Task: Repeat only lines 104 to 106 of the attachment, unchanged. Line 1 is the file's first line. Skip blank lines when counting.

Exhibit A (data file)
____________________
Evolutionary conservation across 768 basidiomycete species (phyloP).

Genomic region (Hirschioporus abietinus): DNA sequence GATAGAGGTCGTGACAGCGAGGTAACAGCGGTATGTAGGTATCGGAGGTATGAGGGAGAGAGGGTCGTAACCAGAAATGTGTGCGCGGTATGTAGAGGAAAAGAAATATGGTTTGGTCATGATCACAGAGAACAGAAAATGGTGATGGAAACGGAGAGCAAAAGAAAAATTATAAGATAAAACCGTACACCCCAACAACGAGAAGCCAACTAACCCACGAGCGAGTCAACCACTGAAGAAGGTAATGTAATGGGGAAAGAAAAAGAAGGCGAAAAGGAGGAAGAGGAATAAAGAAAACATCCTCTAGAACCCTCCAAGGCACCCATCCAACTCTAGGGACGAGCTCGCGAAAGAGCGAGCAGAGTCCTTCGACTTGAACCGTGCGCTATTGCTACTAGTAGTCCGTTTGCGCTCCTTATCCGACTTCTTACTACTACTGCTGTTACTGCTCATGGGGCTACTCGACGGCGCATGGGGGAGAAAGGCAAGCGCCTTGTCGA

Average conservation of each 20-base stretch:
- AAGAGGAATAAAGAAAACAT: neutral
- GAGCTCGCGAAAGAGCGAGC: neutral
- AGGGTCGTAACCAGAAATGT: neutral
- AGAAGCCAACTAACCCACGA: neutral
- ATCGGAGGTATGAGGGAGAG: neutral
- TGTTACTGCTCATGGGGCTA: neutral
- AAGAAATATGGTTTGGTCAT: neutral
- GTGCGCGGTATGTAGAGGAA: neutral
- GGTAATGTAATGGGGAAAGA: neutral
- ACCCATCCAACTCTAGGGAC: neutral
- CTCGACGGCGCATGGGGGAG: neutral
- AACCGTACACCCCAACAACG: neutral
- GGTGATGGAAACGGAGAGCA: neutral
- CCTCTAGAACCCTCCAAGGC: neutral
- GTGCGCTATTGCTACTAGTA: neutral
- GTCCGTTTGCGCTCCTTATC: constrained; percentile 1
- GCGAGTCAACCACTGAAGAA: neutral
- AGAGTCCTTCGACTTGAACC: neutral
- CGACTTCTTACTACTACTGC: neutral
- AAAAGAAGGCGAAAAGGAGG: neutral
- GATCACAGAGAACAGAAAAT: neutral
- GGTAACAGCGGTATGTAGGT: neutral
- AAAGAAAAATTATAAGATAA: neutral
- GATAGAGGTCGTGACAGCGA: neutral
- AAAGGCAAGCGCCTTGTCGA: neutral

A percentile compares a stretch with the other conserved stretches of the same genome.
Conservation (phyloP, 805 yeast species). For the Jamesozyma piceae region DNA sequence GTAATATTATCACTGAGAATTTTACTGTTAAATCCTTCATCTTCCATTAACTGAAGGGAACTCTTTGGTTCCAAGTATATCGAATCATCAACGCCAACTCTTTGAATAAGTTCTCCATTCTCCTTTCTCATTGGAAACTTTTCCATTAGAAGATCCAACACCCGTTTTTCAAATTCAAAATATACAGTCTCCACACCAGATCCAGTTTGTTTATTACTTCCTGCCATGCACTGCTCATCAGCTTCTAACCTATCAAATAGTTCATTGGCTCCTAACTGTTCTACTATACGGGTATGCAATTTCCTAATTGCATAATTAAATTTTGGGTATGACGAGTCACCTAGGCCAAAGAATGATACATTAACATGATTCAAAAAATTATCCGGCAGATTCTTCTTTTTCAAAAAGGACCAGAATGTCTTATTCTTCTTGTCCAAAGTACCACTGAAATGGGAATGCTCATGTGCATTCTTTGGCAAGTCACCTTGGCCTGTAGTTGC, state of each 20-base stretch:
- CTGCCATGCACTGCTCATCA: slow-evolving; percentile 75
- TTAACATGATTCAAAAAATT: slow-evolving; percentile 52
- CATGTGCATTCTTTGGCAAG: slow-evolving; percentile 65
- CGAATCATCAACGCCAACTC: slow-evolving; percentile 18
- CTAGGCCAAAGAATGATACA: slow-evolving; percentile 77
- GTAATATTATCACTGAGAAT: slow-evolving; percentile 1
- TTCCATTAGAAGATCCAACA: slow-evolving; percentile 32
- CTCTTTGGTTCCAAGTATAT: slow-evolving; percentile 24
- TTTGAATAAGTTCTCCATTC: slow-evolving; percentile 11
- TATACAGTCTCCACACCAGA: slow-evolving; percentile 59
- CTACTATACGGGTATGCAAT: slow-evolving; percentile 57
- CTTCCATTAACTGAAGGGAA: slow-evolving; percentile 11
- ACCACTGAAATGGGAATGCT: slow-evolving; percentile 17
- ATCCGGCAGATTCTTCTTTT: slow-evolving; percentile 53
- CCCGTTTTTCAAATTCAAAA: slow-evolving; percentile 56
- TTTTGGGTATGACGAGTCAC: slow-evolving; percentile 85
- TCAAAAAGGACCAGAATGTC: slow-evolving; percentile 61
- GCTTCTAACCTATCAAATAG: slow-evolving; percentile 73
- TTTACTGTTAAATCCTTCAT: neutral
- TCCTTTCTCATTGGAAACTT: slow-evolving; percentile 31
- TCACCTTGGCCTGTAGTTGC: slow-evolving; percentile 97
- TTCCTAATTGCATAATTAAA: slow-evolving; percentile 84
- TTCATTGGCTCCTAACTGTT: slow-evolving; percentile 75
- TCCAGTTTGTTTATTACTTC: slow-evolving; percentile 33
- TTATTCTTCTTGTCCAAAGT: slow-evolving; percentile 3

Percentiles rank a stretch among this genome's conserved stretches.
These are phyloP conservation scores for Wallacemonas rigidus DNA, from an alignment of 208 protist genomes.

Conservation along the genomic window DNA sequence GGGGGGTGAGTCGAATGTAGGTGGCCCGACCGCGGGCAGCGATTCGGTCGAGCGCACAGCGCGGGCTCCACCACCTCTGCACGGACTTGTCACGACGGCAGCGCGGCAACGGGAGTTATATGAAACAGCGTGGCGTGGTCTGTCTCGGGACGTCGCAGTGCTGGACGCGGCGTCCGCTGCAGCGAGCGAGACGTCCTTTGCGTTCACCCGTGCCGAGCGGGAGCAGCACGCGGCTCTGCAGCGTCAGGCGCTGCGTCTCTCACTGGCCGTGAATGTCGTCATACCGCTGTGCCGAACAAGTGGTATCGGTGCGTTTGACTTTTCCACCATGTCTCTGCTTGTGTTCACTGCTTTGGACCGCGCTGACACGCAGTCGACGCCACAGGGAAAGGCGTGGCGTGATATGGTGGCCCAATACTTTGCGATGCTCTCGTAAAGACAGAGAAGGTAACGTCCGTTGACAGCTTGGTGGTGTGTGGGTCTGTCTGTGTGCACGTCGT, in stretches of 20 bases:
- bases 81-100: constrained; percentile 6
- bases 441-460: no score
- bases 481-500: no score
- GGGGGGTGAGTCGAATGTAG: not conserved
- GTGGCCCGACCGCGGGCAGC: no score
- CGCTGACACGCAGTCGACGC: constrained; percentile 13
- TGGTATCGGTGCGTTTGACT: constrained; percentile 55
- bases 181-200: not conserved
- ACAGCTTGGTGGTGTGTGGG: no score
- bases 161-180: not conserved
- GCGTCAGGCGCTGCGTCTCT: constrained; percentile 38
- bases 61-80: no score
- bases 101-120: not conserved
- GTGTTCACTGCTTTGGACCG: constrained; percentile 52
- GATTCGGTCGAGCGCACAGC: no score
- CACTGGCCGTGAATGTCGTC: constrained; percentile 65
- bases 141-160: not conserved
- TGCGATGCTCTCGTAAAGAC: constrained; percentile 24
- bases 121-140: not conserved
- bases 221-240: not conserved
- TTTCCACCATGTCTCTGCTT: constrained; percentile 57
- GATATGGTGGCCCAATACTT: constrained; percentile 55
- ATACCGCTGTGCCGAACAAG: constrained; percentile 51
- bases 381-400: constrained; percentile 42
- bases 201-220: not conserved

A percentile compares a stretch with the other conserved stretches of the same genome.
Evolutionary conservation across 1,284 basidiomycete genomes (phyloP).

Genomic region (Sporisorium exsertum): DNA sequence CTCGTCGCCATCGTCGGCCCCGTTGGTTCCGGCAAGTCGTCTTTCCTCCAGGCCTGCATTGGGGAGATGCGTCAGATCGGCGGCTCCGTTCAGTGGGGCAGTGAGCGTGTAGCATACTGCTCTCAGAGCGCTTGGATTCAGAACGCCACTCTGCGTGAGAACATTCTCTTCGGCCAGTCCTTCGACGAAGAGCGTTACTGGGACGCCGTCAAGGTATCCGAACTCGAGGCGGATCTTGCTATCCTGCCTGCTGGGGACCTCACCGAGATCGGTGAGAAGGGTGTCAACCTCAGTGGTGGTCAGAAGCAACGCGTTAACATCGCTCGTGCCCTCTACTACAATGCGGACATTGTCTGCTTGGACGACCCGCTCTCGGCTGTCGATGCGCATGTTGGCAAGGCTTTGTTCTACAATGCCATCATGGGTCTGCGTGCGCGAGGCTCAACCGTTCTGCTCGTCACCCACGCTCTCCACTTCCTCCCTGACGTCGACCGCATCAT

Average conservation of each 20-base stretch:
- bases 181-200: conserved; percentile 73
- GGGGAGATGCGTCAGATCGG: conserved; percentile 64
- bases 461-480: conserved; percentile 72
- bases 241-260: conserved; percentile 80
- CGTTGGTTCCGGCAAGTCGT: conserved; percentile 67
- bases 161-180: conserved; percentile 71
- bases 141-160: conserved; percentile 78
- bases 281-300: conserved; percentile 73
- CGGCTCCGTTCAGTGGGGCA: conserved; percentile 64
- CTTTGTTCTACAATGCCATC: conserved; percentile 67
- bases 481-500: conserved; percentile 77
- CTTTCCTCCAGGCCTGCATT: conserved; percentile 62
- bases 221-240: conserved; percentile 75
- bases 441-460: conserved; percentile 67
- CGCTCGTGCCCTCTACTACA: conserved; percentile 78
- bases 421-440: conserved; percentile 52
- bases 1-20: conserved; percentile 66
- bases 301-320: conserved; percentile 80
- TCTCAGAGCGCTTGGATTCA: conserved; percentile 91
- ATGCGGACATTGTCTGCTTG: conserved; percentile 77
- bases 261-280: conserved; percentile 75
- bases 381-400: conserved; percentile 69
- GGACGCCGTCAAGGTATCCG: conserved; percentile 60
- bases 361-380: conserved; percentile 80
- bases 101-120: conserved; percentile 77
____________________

- bases 1-20: conserved; percentile 66
- bases 301-320: conserved; percentile 80
- TCTCAGAGCGCTTGGATTCA: conserved; percentile 91